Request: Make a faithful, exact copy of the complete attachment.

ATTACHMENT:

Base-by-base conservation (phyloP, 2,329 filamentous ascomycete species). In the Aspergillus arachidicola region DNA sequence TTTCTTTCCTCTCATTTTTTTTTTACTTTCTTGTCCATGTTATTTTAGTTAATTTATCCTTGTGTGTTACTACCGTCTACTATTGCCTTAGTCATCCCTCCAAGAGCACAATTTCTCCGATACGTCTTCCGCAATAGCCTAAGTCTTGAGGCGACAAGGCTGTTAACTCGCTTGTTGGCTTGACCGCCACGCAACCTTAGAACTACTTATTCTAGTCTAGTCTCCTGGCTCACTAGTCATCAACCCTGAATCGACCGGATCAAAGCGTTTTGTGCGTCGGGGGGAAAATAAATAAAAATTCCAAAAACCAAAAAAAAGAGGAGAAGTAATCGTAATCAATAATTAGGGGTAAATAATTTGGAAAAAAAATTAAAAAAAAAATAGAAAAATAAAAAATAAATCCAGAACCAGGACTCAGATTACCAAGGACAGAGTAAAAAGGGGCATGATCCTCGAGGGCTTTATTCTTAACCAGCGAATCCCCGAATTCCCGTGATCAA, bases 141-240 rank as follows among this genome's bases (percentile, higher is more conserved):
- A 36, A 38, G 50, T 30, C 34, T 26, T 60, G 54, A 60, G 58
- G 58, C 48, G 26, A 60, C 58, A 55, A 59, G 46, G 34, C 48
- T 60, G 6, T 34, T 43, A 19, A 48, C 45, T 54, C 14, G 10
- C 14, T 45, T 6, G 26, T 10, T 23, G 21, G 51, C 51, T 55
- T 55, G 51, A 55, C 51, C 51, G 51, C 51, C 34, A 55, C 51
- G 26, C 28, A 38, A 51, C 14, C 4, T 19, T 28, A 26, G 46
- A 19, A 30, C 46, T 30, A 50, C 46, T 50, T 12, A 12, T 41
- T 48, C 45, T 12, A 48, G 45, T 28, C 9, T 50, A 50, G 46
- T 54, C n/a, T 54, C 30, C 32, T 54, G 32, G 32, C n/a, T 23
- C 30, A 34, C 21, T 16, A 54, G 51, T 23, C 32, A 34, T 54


Base-by-base conservation (phyloP, 2,329 filamentous ascomycete species). In the Aspergillus arachidicola region DNA sequence TTTCTTTCCTCTCATTTTTTTTTTACTTTCTTGTCCATGTTATTTTAGTTAATTTATCCTTGTGTGTTACTACCGTCTACTATTGCCTTAGTCATCCCTCCAAGAGCACAATTTCTCCGATACGTCTTCCGCAATAGCCTAAGTCTTGAGGCGACAAGGCTGTTAACTCGCTTGTTGGCTTGACCGCCACGCAACCTTAGAACTACTTATTCTAGTCTAGTCTCCTGGCTCACTAGTCATCAACCCTGAATCGACCGGATCAAAGCGTTTTGTGCGTCGGGGGGAAAATAAATAAAAATTCCAAAAACCAAAAAAAAGAGGAGAAGTAATCGTAATCAATAATTAGGGGTAAATAATTTGGAAAAAAAATTAAAAAAAAAATAGAAAAATAAAAAATAAATCCAGAACCAGGACTCAGATTACCAAGGACAGAGTAAAAAGGGGCATGATCCTCGAGGGCTTTATTCTTAACCAGCGAATCCCCGAATTCCCGTGATCAA, bases 141-240 rank as follows among this genome's bases (percentile, higher is more conserved):
- A 36, A 38, G 50, T 30, C 34, T 26, T 60, G 54, A 60, G 58
- G 58, C 48, G 26, A 60, C 58, A 55, A 59, G 46, G 34, C 48
- T 60, G 6, T 34, T 43, A 19, A 48, C 45, T 54, C 14, G 10
- C 14, T 45, T 6, G 26, T 10, T 23, G 21, G 51, C 51, T 55
- T 55, G 51, A 55, C 51, C 51, G 51, C 51, C 34, A 55, C 51
- G 26, C 28, A 38, A 51, C 14, C 4, T 19, T 28, A 26, G 46
- A 19, A 30, C 46, T 30, A 50, C 46, T 50, T 12, A 12, T 41
- T 48, C 45, T 12, A 48, G 45, T 28, C 9, T 50, A 50, G 46
- T 54, C n/a, T 54, C 30, C 32, T 54, G 32, G 32, C n/a, T 23
- C 30, A 34, C 21, T 16, A 54, G 51, T 23, C 32, A 34, T 54